User Review: Scarpa Inverno
Use: winter hiking/mountaineering
Break-in Period: they need some break-in
Weight: 5 1/2 pounds
Source: bought it new
Price Paid: $125
A good general purpose mountaineering boot. After a few years, I purchased insulated high-altitude liners that substantially increase their warmth. Because they are stiff, it is very important to lace them while leaning forward to avoid shin bang. heavier and more clunky to walk in than the more recent leather mountaineering boots, but more likely to keep your toes intact in persistent sub-zero temperatures.
- very warm with high-altitude liners
- very durable
- stiff outer shell
a year or two after I wrote the original review below, i purchased the insulated liners. they make a huge difference in keeping your feet warm. they also occupy more volume, meaning I tend not to wear them with expedition-weight socks for the most part. i think the Inverno is only sold with insulated boot liners now.
what i learned over time is that the key to avoiding 'shin bang,' a known bugaboo with these boots, is that it's best to lace the upper section of the outer boot while leaning forward, bending your knee. that gives you enough leeway to keep your shins happy and helps them feel a little less like walking in ski boots, especially in the snow. I also find it helps to lace them up and go for a couple of walks at home in the weeks before using them on a trip, so my feet and legs get used to them. i have never gotten blisters in these boots but have occasionally lost toenails when i laced the lower section too loosely on a very cold day with a lot of down-hiking.
with the warm liners, i no longer use these with overboots in the White Mountains and feel they can handle virtually any weather lower 48 states can dish out. Laced as described, these work nicely not only for climbing in crampons, but also snowshoeing in very cold conditions. If I were inclined to climb something very cold at high altitudes, i would feel compelled to pair these with a pair of forty below overboots and would think hard about one of the boot/gaiter combos like the scarpa phantom 8000, millet's everest boots, or lowa's expedition 8000.
my original review appears below.
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I purchased these lightly used for winter hiking and climbing. they are a double boot, plastic exterior shell with an inner insert, similar construction to a downhill ski boot. the inner boot laces up separately from the outer boot and can be easily removed used to walk around in a cabin, tent, or snow instead of a bootie.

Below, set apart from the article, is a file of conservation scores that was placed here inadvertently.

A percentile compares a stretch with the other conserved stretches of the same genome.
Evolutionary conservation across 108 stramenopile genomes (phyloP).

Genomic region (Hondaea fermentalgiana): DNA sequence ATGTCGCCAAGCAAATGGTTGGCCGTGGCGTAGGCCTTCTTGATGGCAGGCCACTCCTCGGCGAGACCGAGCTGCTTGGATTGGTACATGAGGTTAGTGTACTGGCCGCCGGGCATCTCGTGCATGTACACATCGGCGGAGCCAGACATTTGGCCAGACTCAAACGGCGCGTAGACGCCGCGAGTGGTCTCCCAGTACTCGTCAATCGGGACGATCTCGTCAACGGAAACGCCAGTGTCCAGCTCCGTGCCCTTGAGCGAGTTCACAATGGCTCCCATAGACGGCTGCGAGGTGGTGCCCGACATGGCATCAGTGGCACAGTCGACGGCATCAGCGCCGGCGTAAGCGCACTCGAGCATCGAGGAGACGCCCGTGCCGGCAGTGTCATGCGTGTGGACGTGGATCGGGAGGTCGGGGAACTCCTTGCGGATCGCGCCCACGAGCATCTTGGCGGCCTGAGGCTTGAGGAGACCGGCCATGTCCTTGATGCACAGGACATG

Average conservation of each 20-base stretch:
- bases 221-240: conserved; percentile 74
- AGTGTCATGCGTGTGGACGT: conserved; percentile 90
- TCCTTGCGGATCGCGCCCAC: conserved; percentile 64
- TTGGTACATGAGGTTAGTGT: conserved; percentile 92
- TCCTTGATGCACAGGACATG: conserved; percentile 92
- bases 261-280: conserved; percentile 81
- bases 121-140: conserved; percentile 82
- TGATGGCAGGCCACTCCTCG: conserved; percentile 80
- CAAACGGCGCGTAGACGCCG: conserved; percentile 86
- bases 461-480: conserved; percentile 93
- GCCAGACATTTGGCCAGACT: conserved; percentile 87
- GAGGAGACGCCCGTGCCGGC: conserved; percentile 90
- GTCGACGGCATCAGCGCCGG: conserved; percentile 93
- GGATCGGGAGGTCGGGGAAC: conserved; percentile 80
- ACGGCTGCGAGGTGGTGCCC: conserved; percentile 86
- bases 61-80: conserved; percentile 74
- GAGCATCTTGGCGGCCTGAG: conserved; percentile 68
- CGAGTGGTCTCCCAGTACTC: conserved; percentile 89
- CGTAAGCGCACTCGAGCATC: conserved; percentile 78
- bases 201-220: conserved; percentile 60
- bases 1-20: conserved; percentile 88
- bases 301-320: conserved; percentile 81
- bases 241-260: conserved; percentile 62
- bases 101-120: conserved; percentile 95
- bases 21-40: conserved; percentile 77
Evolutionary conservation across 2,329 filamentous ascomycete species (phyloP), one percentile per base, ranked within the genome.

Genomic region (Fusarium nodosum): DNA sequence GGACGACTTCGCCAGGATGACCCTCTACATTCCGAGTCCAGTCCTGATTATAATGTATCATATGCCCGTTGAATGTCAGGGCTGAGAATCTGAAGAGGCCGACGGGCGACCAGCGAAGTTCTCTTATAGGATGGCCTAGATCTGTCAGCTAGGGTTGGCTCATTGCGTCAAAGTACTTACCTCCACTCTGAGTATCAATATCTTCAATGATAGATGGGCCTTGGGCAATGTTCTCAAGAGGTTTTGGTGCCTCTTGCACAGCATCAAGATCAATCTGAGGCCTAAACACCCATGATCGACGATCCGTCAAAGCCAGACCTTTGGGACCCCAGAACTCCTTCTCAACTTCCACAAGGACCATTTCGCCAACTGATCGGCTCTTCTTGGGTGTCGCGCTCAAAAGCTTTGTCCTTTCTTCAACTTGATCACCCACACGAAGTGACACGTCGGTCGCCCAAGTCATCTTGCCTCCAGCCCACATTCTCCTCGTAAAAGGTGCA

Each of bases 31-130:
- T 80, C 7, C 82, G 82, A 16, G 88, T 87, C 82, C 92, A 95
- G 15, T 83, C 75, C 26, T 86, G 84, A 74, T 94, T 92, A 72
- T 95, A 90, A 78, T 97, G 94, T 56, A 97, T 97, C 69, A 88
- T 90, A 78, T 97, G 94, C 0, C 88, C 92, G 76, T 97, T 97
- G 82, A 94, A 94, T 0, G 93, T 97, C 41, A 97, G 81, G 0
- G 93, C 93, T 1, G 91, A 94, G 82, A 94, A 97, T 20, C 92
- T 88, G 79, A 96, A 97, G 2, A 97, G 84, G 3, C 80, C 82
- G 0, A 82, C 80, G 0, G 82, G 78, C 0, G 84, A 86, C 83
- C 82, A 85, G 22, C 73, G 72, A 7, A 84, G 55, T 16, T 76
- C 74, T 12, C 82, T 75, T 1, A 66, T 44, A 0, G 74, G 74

My primary use has been at and around Mount Washington, the Presidentials in New Hampshire. i have used them to walk on snowy trails, with automatic/step-in crampons, and with snowshoes, and they work extremely well at all three of these.
The only place they don't work so well is dry trail, where the stiffness tends to feel clunky and uncomfortable. if you anticipate any significant amount of dry trail walking, bring a light pair of hiking shoes.
Fit is a little tricky, important to try them on. The sizing is not exactly the same as normal US sizes, and the plastic shells are sold in whole sizes only; variation of the size of the inner boot accounts for their availability in half-sizes.
In terms of comfort, these boots are significantly stiffer than a normal heavy hiking boot, so take the time to get used to them. they don't really 'break in,' but your feet and shins need to get used to them. shin bruising can be an issue; i have successfully avoided that by loosening the inner laces or not using the top set of eyelets on the inner boot, and that works fine. keeping them too loose can leave your toes banging the front of the boot on steep downhills.
for the coldest weather, well below zero, the regular inner boot isn't warm enough for me, and i tend to run warm. i have worn them on hikes in -20 fahrenheit without frostbite, but my toes were pretty numb.
Scarpa sells a fairly expensive 'high altitude' or 'alveolite' liner that is probably a lot warmer - i wonder whether it would take up more volume and change the sock combination; it's worth testing if you get the cold-weather liners.
i have, so far, opted to use insulated overboots instead (mountain hardwear absolute zero, but outdoor research and forty below have great overboots too). with overboots, i think these boots will probably work in just about any conditions. one issue with overboots generally, step-in crampons don't work too well, so better to bring strap-in crampons if you may use overboots.